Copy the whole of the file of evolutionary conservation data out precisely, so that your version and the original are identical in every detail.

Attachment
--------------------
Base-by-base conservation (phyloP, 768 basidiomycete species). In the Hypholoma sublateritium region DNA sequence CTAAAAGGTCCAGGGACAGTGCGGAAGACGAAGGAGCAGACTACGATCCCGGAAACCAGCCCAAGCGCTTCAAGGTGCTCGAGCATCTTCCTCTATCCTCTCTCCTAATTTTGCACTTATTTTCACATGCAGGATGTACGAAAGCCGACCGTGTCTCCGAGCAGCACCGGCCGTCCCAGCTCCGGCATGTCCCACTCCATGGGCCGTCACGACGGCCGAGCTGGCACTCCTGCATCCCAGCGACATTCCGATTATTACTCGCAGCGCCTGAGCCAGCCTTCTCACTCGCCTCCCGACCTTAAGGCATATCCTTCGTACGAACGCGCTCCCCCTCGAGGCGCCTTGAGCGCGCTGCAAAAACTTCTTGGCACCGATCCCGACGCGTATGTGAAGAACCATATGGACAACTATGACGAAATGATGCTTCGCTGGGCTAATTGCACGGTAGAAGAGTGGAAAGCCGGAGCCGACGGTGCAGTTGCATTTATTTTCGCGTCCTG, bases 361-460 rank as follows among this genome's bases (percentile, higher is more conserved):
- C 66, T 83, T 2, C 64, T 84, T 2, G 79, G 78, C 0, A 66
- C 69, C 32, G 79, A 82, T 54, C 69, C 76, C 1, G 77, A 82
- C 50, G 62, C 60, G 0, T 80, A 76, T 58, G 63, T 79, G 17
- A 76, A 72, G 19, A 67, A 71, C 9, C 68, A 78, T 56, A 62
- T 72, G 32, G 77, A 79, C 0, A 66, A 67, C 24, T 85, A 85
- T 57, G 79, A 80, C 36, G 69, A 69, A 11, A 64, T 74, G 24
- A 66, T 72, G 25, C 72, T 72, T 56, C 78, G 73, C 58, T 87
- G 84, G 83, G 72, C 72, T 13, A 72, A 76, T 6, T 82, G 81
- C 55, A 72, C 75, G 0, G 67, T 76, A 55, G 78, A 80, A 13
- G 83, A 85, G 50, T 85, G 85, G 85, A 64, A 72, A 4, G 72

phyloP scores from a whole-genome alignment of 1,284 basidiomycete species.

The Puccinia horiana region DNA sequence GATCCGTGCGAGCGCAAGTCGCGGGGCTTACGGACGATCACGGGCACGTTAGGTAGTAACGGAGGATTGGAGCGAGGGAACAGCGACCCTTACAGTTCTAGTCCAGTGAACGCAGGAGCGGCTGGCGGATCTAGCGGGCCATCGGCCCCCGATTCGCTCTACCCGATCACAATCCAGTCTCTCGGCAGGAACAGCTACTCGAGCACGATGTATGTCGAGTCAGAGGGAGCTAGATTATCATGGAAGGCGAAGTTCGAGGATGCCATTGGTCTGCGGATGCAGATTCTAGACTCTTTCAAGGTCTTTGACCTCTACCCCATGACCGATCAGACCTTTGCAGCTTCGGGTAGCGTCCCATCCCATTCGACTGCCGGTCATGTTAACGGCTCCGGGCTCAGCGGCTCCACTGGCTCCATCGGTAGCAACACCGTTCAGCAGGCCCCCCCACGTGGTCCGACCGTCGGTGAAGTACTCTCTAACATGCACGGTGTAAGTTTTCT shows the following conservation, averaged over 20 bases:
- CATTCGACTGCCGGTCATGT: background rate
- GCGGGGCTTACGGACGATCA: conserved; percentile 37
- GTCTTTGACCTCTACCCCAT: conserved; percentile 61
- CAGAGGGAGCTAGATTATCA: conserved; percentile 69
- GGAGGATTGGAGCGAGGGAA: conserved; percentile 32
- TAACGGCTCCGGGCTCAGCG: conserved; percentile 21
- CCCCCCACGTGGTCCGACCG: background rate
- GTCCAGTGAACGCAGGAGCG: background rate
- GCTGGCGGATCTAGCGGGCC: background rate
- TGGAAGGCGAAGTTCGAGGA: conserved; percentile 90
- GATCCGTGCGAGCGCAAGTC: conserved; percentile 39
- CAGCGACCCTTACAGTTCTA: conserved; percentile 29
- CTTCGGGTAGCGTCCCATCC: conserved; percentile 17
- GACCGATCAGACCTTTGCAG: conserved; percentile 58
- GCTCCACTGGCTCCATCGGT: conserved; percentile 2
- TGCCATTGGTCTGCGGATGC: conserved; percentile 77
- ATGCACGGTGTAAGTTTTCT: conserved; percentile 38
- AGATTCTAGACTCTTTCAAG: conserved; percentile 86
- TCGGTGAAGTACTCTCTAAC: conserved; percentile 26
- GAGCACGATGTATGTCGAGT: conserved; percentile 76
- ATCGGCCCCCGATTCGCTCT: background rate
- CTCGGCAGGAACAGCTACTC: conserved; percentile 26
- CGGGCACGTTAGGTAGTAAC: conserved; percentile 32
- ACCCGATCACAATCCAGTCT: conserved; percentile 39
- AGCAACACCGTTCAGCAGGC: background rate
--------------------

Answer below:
Base-by-base conservation (phyloP, 768 basidiomycete species). In the Hypholoma sublateritium region DNA sequence CTAAAAGGTCCAGGGACAGTGCGGAAGACGAAGGAGCAGACTACGATCCCGGAAACCAGCCCAAGCGCTTCAAGGTGCTCGAGCATCTTCCTCTATCCTCTCTCCTAATTTTGCACTTATTTTCACATGCAGGATGTACGAAAGCCGACCGTGTCTCCGAGCAGCACCGGCCGTCCCAGCTCCGGCATGTCCCACTCCATGGGCCGTCACGACGGCCGAGCTGGCACTCCTGCATCCCAGCGACATTCCGATTATTACTCGCAGCGCCTGAGCCAGCCTTCTCACTCGCCTCCCGACCTTAAGGCATATCCTTCGTACGAACGCGCTCCCCCTCGAGGCGCCTTGAGCGCGCTGCAAAAACTTCTTGGCACCGATCCCGACGCGTATGTGAAGAACCATATGGACAACTATGACGAAATGATGCTTCGCTGGGCTAATTGCACGGTAGAAGAGTGGAAAGCCGGAGCCGACGGTGCAGTTGCATTTATTTTCGCGTCCTG, bases 361-460 rank as follows among this genome's bases (percentile, higher is more conserved):
- C 66, T 83, T 2, C 64, T 84, T 2, G 79, G 78, C 0, A 66
- C 69, C 32, G 79, A 82, T 54, C 69, C 76, C 1, G 77, A 82
- C 50, G 62, C 60, G 0, T 80, A 76, T 58, G 63, T 79, G 17
- A 76, A 72, G 19, A 67, A 71, C 9, C 68, A 78, T 56, A 62
- T 72, G 32, G 77, A 79, C 0, A 66, A 67, C 24, T 85, A 85
- T 57, G 79, A 80, C 36, G 69, A 69, A 11, A 64, T 74, G 24
- A 66, T 72, G 25, C 72, T 72, T 56, C 78, G 73, C 58, T 87
- G 84, G 83, G 72, C 72, T 13, A 72, A 76, T 6, T 82, G 81
- C 55, A 72, C 75, G 0, G 67, T 76, A 55, G 78, A 80, A 13
- G 83, A 85, G 50, T 85, G 85, G 85, A 64, A 72, A 4, G 72

phyloP scores from a whole-genome alignment of 1,284 basidiomycete species.

The Puccinia horiana region DNA sequence GATCCGTGCGAGCGCAAGTCGCGGGGCTTACGGACGATCACGGGCACGTTAGGTAGTAACGGAGGATTGGAGCGAGGGAACAGCGACCCTTACAGTTCTAGTCCAGTGAACGCAGGAGCGGCTGGCGGATCTAGCGGGCCATCGGCCCCCGATTCGCTCTACCCGATCACAATCCAGTCTCTCGGCAGGAACAGCTACTCGAGCACGATGTATGTCGAGTCAGAGGGAGCTAGATTATCATGGAAGGCGAAGTTCGAGGATGCCATTGGTCTGCGGATGCAGATTCTAGACTCTTTCAAGGTCTTTGACCTCTACCCCATGACCGATCAGACCTTTGCAGCTTCGGGTAGCGTCCCATCCCATTCGACTGCCGGTCATGTTAACGGCTCCGGGCTCAGCGGCTCCACTGGCTCCATCGGTAGCAACACCGTTCAGCAGGCCCCCCCACGTGGTCCGACCGTCGGTGAAGTACTCTCTAACATGCACGGTGTAAGTTTTCT shows the following conservation, averaged over 20 bases:
- CATTCGACTGCCGGTCATGT: background rate
- GCGGGGCTTACGGACGATCA: conserved; percentile 37
- GTCTTTGACCTCTACCCCAT: conserved; percentile 61
- CAGAGGGAGCTAGATTATCA: conserved; percentile 69
- GGAGGATTGGAGCGAGGGAA: conserved; percentile 32
- TAACGGCTCCGGGCTCAGCG: conserved; percentile 21
- CCCCCCACGTGGTCCGACCG: background rate
- GTCCAGTGAACGCAGGAGCG: background rate
- GCTGGCGGATCTAGCGGGCC: background rate
- TGGAAGGCGAAGTTCGAGGA: conserved; percentile 90
- GATCCGTGCGAGCGCAAGTC: conserved; percentile 39
- CAGCGACCCTTACAGTTCTA: conserved; percentile 29
- CTTCGGGTAGCGTCCCATCC: conserved; percentile 17
- GACCGATCAGACCTTTGCAG: conserved; percentile 58
- GCTCCACTGGCTCCATCGGT: conserved; percentile 2
- TGCCATTGGTCTGCGGATGC: conserved; percentile 77
- ATGCACGGTGTAAGTTTTCT: conserved; percentile 38
- AGATTCTAGACTCTTTCAAG: conserved; percentile 86
- TCGGTGAAGTACTCTCTAAC: conserved; percentile 26
- GAGCACGATGTATGTCGAGT: conserved; percentile 76
- ATCGGCCCCCGATTCGCTCT: background rate
- CTCGGCAGGAACAGCTACTC: conserved; percentile 26
- CGGGCACGTTAGGTAGTAAC: conserved; percentile 32
- ACCCGATCACAATCCAGTCT: conserved; percentile 39
- AGCAACACCGTTCAGCAGGC: background rate